The workshop aims at collecting papers that analyse standards and values from different angles and perspectives in media and communication research, taking into account disruptions and continuities. The papers should represent the broad diversity of the section with regard to theoretical and empirical approaches. The conference organizers propose the following thematic fields.
A. Technical and Social Standards in Digital Communication and Media
- How do new technical standards evolve in the media industry? What values guide this process? What does the establishment of new standards mean for older technical systems?
- How do the diverse pressures to innovate in media industries interact with the resistance to and/or transformation of extant standards, and/or the development of new standards?
- How is the implementation of new standards negotiated? How and by whom are decisions taken and what modes of intervention exist (e.g. between players like platform operators and users)?
- How and to what extent are standards in digital culture and communication socially constructed by the media users?
- What is expected from media users by technological capacities of devices, by industry decisions or politics?
- How do heterogeneous social practices of users affect or influence technical standardisation?
- What values guide people’s choice of media, technologies and platforms? What standards and values are people expecting from different media outlets?
B. Visual and Narrative Standards and Disruptions in Digital Culture
- How are visual standards and codes built? For instance, visualization of data is currently being developed as a field and there are no consolidated visual standards.
- Ethics and aesthetics of data: How do visual standards influence the comprehension of data in aesthetic, practical and epistemological ways?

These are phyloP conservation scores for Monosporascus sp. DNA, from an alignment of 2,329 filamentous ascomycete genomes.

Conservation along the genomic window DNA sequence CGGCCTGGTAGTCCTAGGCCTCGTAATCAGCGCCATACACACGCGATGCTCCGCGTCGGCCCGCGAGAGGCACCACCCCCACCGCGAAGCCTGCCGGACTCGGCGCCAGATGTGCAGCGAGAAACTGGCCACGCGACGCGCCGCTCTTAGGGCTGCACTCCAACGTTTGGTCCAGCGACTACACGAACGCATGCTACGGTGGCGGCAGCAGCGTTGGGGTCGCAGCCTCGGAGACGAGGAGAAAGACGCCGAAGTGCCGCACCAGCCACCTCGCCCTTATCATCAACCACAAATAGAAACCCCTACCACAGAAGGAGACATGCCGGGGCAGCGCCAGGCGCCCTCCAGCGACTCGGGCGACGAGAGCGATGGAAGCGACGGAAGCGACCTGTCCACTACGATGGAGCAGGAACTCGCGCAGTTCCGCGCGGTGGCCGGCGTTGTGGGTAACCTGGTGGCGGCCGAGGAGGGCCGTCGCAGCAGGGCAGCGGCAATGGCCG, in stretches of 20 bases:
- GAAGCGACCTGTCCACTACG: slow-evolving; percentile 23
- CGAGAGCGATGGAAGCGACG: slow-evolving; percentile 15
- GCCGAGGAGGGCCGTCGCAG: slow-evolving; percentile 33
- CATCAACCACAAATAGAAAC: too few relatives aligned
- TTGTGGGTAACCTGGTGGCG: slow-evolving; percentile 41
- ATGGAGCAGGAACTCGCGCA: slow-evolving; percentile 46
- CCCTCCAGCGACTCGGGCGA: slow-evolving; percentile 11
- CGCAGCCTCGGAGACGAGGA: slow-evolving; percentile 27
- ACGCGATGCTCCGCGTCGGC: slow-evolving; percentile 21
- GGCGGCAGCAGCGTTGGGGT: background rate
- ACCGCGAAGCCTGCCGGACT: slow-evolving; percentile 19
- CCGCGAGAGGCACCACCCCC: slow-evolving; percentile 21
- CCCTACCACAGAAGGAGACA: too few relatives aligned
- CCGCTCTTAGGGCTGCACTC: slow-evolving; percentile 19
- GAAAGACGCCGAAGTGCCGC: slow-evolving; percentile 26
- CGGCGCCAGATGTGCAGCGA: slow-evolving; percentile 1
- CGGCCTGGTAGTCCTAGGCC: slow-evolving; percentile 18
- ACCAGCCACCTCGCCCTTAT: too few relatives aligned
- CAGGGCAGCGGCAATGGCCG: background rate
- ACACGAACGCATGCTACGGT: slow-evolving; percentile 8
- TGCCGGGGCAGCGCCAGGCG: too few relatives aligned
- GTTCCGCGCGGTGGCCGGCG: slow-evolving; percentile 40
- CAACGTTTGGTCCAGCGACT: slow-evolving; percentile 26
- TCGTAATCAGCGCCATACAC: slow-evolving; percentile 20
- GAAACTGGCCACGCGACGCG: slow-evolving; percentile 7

- Remix cultures: Has remix become a standard? Which types of remixes and memes are disruptive? Are there new storytelling formulas emerging?
- How is the visual developing in digital culture? For instance in the social use of images such as selfies, which types of narratives are emerging?
- And finally, how all the previous issues are dealt with in terms of digital and visual literacies?
C. Professional Ethical Standards and Disruptions
- What are current challenges and issues regarding professional and ethical standards in digital culture and communication?
- How have professional standards and values (e.g. in journalism) changed with the pervasiveness of digital culture and communication?
- Who is responsible of implementing professional and ethical standards in digital culture and communication? How and by whom are these standards negotiated?
- How do ethical codes inform digital culture research?
- What explicit and implicit norms, frameworks, and/or ethical traditions ground the emergence, interpretation, transformation, and enforcement of and/or resistance to earlier and current standards?
- Are there emerging developments that offer new and potentially better grounds and frameworks for current and future technical and ethical standards in digital communication and media?
We welcome papers picking up any of the described issues and topics. Extended abstracts should be no longer than 700 words, written in English and contain a clear outline of the argument, the theoretical framework, methodology and results (if applicable). Participants may submit more than one proposal, but only one paper by the same first author will be accepted. Panel and paper proposals from PhD students and early career scholars are particularly welcome.
All proposals should be submitted by May 11, 2015 to firstname.lastname@example.org. Notifications of acceptance will be sent out approx. 4-6 weeks after the deadline. Keynote speakers to be announced.